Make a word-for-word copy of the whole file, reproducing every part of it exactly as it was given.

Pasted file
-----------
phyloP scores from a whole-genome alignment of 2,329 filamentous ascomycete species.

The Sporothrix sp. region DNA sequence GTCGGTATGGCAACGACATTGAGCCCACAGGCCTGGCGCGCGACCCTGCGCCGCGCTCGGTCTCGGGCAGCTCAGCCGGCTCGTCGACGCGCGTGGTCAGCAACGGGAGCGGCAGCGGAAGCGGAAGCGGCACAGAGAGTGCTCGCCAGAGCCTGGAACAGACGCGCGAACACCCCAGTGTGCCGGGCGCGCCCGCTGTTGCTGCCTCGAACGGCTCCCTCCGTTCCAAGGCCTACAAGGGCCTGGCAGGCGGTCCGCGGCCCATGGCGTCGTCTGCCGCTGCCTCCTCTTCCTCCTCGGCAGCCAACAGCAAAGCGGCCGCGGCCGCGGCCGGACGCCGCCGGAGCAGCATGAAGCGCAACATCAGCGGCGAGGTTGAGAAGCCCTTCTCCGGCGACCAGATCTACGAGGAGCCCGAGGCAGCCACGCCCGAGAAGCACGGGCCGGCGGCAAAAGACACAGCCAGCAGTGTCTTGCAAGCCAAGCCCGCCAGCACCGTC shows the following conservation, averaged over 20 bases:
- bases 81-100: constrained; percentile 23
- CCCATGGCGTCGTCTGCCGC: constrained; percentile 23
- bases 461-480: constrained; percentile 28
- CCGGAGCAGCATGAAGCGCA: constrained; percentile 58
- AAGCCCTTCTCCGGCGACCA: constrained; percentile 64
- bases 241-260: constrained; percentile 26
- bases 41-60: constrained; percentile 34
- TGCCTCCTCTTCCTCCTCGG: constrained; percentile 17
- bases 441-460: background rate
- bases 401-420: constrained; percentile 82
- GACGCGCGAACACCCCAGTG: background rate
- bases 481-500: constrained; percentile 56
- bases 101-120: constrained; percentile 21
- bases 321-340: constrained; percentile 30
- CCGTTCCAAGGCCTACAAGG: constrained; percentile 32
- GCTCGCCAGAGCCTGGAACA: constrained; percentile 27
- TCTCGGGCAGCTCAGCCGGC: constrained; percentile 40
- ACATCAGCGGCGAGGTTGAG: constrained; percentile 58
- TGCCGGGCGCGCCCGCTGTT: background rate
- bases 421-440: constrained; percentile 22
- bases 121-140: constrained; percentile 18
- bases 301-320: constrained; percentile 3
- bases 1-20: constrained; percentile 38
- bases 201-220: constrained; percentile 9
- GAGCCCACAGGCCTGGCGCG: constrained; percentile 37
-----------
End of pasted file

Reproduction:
phyloP scores from a whole-genome alignment of 2,329 filamentous ascomycete species.

The Sporothrix sp. region DNA sequence GTCGGTATGGCAACGACATTGAGCCCACAGGCCTGGCGCGCGACCCTGCGCCGCGCTCGGTCTCGGGCAGCTCAGCCGGCTCGTCGACGCGCGTGGTCAGCAACGGGAGCGGCAGCGGAAGCGGAAGCGGCACAGAGAGTGCTCGCCAGAGCCTGGAACAGACGCGCGAACACCCCAGTGTGCCGGGCGCGCCCGCTGTTGCTGCCTCGAACGGCTCCCTCCGTTCCAAGGCCTACAAGGGCCTGGCAGGCGGTCCGCGGCCCATGGCGTCGTCTGCCGCTGCCTCCTCTTCCTCCTCGGCAGCCAACAGCAAAGCGGCCGCGGCCGCGGCCGGACGCCGCCGGAGCAGCATGAAGCGCAACATCAGCGGCGAGGTTGAGAAGCCCTTCTCCGGCGACCAGATCTACGAGGAGCCCGAGGCAGCCACGCCCGAGAAGCACGGGCCGGCGGCAAAAGACACAGCCAGCAGTGTCTTGCAAGCCAAGCCCGCCAGCACCGTC shows the following conservation, averaged over 20 bases:
- bases 81-100: constrained; percentile 23
- CCCATGGCGTCGTCTGCCGC: constrained; percentile 23
- bases 461-480: constrained; percentile 28
- CCGGAGCAGCATGAAGCGCA: constrained; percentile 58
- AAGCCCTTCTCCGGCGACCA: constrained; percentile 64
- bases 241-260: constrained; percentile 26
- bases 41-60: constrained; percentile 34
- TGCCTCCTCTTCCTCCTCGG: constrained; percentile 17
- bases 441-460: background rate
- bases 401-420: constrained; percentile 82
- GACGCGCGAACACCCCAGTG: background rate
- bases 481-500: constrained; percentile 56
- bases 101-120: constrained; percentile 21
- bases 321-340: constrained; percentile 30
- CCGTTCCAAGGCCTACAAGG: constrained; percentile 32
- GCTCGCCAGAGCCTGGAACA: constrained; percentile 27
- TCTCGGGCAGCTCAGCCGGC: constrained; percentile 40
- ACATCAGCGGCGAGGTTGAG: constrained; percentile 58
- TGCCGGGCGCGCCCGCTGTT: background rate
- bases 421-440: constrained; percentile 22
- bases 121-140: constrained; percentile 18
- bases 301-320: constrained; percentile 3
- bases 1-20: constrained; percentile 38
- bases 201-220: constrained; percentile 9
- GAGCCCACAGGCCTGGCGCG: constrained; percentile 37